China

The Boys’ Brigade was first introduced to China in 1903 with the formation of the 1st Shanghai Company, in connection with the Shanghai Union Church. The Company Captain, Mr Alfred Hill, reported in the BB Gazette of October 1903:

 ‘We started the Session in October last with a roll of 40, and finished the Session with 64 Boys and 3 Officers, besides other helpers. The Nationalities of the Company are very mixed, including British, Germans, Americans, Jews, Russians, Danes, and Portuguese, but the majority are British, and all speak the English tongue.’

By 1910 it is thought that this Company might have become a Boy Scout troop as Boys Brigade work in China was suspended. In 1915, then only twenty-five years of age, the Rev. A. Guthrie Gamble, went to South China as a missionary of the Presbyterian Church of England to run a mission school at Swatow (subsequently renamed Shantou). Firmly convinced that the B.B. method was relevant to Chinese boys, he soon commenced the 1st Swatow Company, securing its registration in August 1917. Very soon two more companies were operating at Wukingfu and Shanghang, and in 1920-21 a South China Battalion of seven companies and 650 Boys was formed.  Guthrie Gamble’s furlough tour of 1923-24, included a talk at Brigade Council in Newcastle and forming the China Auxiliary Mission. A contribution of £100 by The Boys’ Brigade helped towards the establishment of The Boys’ Brigade Institute, built in Swatow for the South China Battalion of The Boys’ Brigade.

The movement soon earned a special place in the affections of the local people who flocked, 50,000 strong, to the annual half-day demonstrations which were dazzlingly efficient affairs of drill and all forms of physical recreation carried out in a carnival atmosphere. The B.B. Anchor became known locally as ‘The sign of love in action’.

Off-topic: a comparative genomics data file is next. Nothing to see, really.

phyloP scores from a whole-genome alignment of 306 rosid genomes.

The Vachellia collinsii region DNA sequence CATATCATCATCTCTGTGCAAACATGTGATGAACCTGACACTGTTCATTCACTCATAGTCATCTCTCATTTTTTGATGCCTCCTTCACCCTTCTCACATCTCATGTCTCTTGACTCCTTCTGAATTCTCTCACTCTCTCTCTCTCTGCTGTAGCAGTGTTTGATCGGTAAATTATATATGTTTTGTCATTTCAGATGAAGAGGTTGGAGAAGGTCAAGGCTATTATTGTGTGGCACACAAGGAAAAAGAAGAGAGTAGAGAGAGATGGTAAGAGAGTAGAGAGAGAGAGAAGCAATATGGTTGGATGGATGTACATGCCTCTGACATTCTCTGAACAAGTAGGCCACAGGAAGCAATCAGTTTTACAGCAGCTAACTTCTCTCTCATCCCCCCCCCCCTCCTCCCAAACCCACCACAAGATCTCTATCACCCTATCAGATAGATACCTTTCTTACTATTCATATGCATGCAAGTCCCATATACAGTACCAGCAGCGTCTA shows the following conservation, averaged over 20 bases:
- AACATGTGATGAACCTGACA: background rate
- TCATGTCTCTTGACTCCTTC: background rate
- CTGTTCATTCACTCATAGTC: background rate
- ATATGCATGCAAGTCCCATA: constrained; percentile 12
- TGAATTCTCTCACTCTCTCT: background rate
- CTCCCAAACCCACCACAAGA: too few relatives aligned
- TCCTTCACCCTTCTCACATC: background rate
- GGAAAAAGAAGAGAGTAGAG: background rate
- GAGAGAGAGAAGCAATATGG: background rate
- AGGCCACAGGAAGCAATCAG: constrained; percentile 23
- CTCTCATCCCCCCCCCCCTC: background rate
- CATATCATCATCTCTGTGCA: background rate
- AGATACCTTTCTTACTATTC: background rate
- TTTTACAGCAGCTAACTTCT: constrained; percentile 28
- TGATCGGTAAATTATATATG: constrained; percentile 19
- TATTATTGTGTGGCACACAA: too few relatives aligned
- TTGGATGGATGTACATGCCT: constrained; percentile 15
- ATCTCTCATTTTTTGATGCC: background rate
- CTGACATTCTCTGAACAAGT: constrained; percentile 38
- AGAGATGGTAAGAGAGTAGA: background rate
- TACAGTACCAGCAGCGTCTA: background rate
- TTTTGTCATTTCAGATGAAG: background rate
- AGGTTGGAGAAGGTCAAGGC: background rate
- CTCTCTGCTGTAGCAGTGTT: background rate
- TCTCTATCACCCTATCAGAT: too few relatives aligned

By the mid-1920s, however, deteriorating civil and political unrest throughout China threatened to disrupt the B.B. work in Swatow.  The end of the B.B. session in May 1926 saw what Gamble described as the ‘first rumblings [of] persecution’ around Swatow’ adding:

‘In the succeeding months, when anti-foreign feeling ran high, the Boys behaved magnificently. They have yielded to none in true patriotism, but they have refused to be stampeded into senseless vituperation of foreigners, and the relations between us have never been better. In the face of considerable personal risk, and – from the Boys’ point of view still harder to bear- much scorn and ridicule, they have borne abundant witness to the strength of the bond that unites us in the great brotherhood of the B.B’.

The B.B. Institute frequently served as a refuge, and on several occasions even came under fire. During 1928 no parade was abandoned, and forty-five boys received baptism. By 1929 even the most heroic stoicism could resist no longer, and Gamble wisely closed 1st Swatow, South China’s only surviving unit. Soon afterwards foreign citizens were ejected from the region.

Back in England, Guthrie Gamble continued following the work of The Boys’ Brigade in China. In the South China and Malaya Missionary Auxiliary Annual report of 1931, Gamble noted that a Company was being organised under the auspices of the Baptist Missionary Society in Shantung, and the resumption of work in Shanghai.

Archive records show the formation of the 1st Peking in 1932, however this Company was short-lived, and a further Company formed at the China Inland Mission at Lotze in 1938, is believed to have closed in about 1940, most likely due to the Second World War.

The South China Missionary Auxiliary, which now included Missionary work in Malaya following the formation of the 1st Singapore Company in 1930, was closed in 1931 and, in its report from the same year, recorded that:

‘Conditions in China have made the continuance of work along specifically B.B. lines impossible for the time being, and, since the Auxiliary was formed expressly for the support of B.B. work rather than for that of general missionary effort, we no longer feel justified in inviting contributions from home Companies.’

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South China Mission - Annual Report 1926

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